Gigabyte adds low-cost RGB LED demo modules or "dummy sticks" to its new Aorus RGB kit, allowing buyers to get in on the look of four-RGB DIMMs without paying for four 8GB modules. But while the appearance and components are there to make this a great kit, DIMM programming was less-than-optimal for our Z370 motherboard.
Four DIMMs look better than two, particularly when they pack RGB lights, and specifically when those lighted DIMMs are populating every available RAM slot. But current memory density (8Gb, or 1GB, per integrated circuit) has produced only 8GB and 16GB modules, leaving show system builders with unsatisfactory choices. To get four RGB DIMMs, you must either splurge for 32GB, or use overpriced modules based on outdated memory tech. Gigabyte’s novel approach is to produce a two-DIMM kit with two additional fake DIMMs it calls “Demo Modules.” While there's not any actually memory in these Demo Modules, all four sticks have the same lighting, so that your finished build looks fully decked out with RGB.
Each GP-AR32C16S8K2SU416R kit contains two 8GB DDR4-3200 DIMMs and two Demo Modules, and it’s important to recognize the difference to keep your dual-channel configuration optimized. Quad-channel boards can also use two kits.
Covered in titanium-grey anodized aluminum heat spreaders, the difference between the actual memory and the demo modules can can be easily recognized by the missing pins and different labels of the demo parts. Installation conceals these differences.
Gigabyte lists the onboard integrated circuits (ICs) as Samsung B-Die, which are available at default frequencies from DDR4-2133 to DDR4-2666. The default DDR4-2133 corresponds to Samsung’s part number K4A8G085WB-BCPB. Getting to DDR4-3200 at the memory’s rated 16-18-18-38 timings requires overclocking, which can be accomplished in one step by enabling the XMP profile of most Z370 or even Z270 boards. Many AMD boards are also programmed to accept XMP values as a baseline for their firmware’s optimizations, but there are secondary XMP profiles for restricted boards (such as those that use H370 or B360) to fall back to.
Aorus' RGB Memory lighting control is currently only compatible with Gigabyte’s own software. RGB Fusion Link has been extended to support non-Gigabyte boards however, and it was nice to see Gigabyte's software fully compatible with our competing-brand test motherboard.
Like most competing products, Aorus RGB Memory carries a limited lifetime warranty. Unfortunately, memory of any kind is not yet documented at Gigabyte’s warranty page. So keep that printed warranty card handy until Gigabyte get its Web server sorted.
Test & Comparison Hardware
We’re comparing Aorus RGB Memory directly to our entire review series of RGB-lighted 2x8GB kits, using MSI’s Z370 Godlike Gaming and the hardware from its review. In short, we're running a 4.80 GHz-overclocked Intel Core i7-8700K, an MSI GTX 1080 graphics card and a Toshiba/OCZ RD400 SSD to keep bottlenecks at bay.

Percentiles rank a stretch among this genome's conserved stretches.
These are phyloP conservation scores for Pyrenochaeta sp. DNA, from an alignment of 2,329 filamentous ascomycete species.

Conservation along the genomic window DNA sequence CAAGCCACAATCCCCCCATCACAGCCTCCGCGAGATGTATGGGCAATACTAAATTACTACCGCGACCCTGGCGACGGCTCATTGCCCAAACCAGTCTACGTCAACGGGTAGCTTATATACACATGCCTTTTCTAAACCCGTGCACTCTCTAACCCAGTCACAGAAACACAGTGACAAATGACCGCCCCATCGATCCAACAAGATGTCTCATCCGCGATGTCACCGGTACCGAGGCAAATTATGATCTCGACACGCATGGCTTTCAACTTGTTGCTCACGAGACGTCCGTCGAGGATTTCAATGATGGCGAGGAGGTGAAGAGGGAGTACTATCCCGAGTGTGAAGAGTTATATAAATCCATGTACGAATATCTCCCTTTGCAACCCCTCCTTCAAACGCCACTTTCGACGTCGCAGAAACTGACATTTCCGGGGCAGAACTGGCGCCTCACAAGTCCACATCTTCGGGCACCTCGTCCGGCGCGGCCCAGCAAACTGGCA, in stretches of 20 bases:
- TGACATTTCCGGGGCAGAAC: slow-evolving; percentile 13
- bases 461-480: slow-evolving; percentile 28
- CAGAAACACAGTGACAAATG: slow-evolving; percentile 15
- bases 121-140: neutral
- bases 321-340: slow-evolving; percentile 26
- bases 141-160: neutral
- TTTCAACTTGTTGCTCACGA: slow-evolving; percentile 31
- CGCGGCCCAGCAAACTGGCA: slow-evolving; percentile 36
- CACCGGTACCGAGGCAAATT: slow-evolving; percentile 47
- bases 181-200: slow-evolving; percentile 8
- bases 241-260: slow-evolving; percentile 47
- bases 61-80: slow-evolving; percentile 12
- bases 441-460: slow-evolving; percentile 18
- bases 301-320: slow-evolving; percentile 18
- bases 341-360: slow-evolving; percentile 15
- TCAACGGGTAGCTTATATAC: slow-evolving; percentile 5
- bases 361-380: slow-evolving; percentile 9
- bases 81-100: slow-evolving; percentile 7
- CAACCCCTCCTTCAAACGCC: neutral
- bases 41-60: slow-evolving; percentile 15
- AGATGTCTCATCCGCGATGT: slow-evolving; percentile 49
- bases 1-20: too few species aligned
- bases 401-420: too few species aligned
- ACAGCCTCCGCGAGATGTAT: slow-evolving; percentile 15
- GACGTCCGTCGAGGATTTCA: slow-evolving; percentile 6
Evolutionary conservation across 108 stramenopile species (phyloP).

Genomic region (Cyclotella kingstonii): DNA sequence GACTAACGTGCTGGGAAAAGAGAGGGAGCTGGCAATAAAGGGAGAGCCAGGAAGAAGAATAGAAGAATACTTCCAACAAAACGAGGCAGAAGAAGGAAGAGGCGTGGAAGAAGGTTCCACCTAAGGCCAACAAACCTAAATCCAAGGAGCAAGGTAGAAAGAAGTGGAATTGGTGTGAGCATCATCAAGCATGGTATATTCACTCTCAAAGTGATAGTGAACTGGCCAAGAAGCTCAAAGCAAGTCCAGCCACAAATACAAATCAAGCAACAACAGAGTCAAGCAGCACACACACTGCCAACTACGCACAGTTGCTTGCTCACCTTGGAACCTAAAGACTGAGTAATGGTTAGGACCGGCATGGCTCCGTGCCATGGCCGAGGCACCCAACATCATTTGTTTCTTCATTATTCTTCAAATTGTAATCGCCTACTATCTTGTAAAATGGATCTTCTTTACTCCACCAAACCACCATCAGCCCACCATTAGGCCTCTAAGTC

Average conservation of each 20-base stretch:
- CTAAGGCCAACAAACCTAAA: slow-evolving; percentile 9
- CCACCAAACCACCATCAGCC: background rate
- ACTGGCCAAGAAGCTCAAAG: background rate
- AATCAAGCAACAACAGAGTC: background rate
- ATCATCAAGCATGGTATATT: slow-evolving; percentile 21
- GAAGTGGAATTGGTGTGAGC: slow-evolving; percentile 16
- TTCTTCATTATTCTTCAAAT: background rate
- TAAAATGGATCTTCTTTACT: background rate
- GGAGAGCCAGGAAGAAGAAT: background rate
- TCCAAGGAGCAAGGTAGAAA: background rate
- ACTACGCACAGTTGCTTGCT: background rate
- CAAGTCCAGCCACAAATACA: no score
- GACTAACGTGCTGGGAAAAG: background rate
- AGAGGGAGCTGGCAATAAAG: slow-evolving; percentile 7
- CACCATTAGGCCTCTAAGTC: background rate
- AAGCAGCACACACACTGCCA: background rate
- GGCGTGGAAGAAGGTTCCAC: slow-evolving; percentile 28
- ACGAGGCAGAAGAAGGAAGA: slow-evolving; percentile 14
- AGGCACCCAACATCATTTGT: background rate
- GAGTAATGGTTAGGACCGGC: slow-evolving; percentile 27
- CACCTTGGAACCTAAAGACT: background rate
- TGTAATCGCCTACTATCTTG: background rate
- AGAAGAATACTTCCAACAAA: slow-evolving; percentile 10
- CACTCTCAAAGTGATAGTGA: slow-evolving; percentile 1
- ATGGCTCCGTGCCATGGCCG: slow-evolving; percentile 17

All of the kits here have two single-rank DIMMs and all rely on Intel XMP technology to automatically configure an overclock. The kits here are also all specified to use Samsung B-Die ICs, yet three of the kits are rated at DDR4-3600 rather than DDR4-3200.
Latency Tuning, Overclocking & Benchmarks
In a not-too-surprising twist, we see that the two DDR4-3200-rated kits were unable to reach DDR4-4000 for our latency-optimization efforts, yet oddness takes over when we also see that the Aorus RGB Memory’s tightest-stable timings are perfectly aligned with T-Force XCalibur RGB at every other tested data rate. The Spectrix D41 DDR4-3200 kits that sit between them in the test series is just a little better at DDR4-3233 and DDR4-2666.
Gigabyte Aorus RGB Memory DDR4-3200 16GB: Two DIMMS, Four Slots
|Aorus RGB Memory|
|Adata XPG Spectrix D41|
|T-Force XCalibur RGB|
|Patriot Viper RGB 16GB|
|XPG Spectrix D80 16GB|
Gigabyte’s first attempt at a DDR4 kit easily exceeded DDR4-3600 despite its DDR4-3200 rating. Brands with more experience built modules that went a little farther.
Though it was slowest at XMP defaults, Aorus' RGB Memory outperformed the XCalibur RGB at most other test settings. That puts it in fourth place in Sandra, but we’re really interested in seeing how well it performs in applications.
F1 2015 and 7-Zip file compression represent the best cases for faster RAM, while Metro LL Redux and Blender represent typical application scaling. Aorus's RGB Memory takes fourth place ahead of XCalibur RGB in F1 2015, but last place in 7-Zip when using XMP settings. Optimized settings push the Aorus RGB Memory back up to fourth place in 7-Zip, were lower compression times mean better performance.
Aorus' RGB Memory didn’t have the highest performance, but it's also quite affordable. Of all five kits, only the Adata models were cheaper.
Playing around in our spreadsheet, we found that Aorus RGB Memory would have tied the leading XPG Spectrix D41 kit in value if its price had been $40 lower, of course these competing kits don't include a pair of LED-lit dummy DIMMs. You could ask yourself if the non-functioning Demo Modules are worth $40. If you’re already spending money on RGB and you crave the look of four populated RAM slots and have no need for 32GB or more of memory, they probably are.
But an arguably reasonable value isn’t enough to win us over given the Aourus' fourth-place finish in our tests, particularly given it lands just ahead of our worst-tested competing kit. If it saves you from splurging on older or much-pricier memory, this kit is worth considering. But if you care more about performance and value, there are better options out there.
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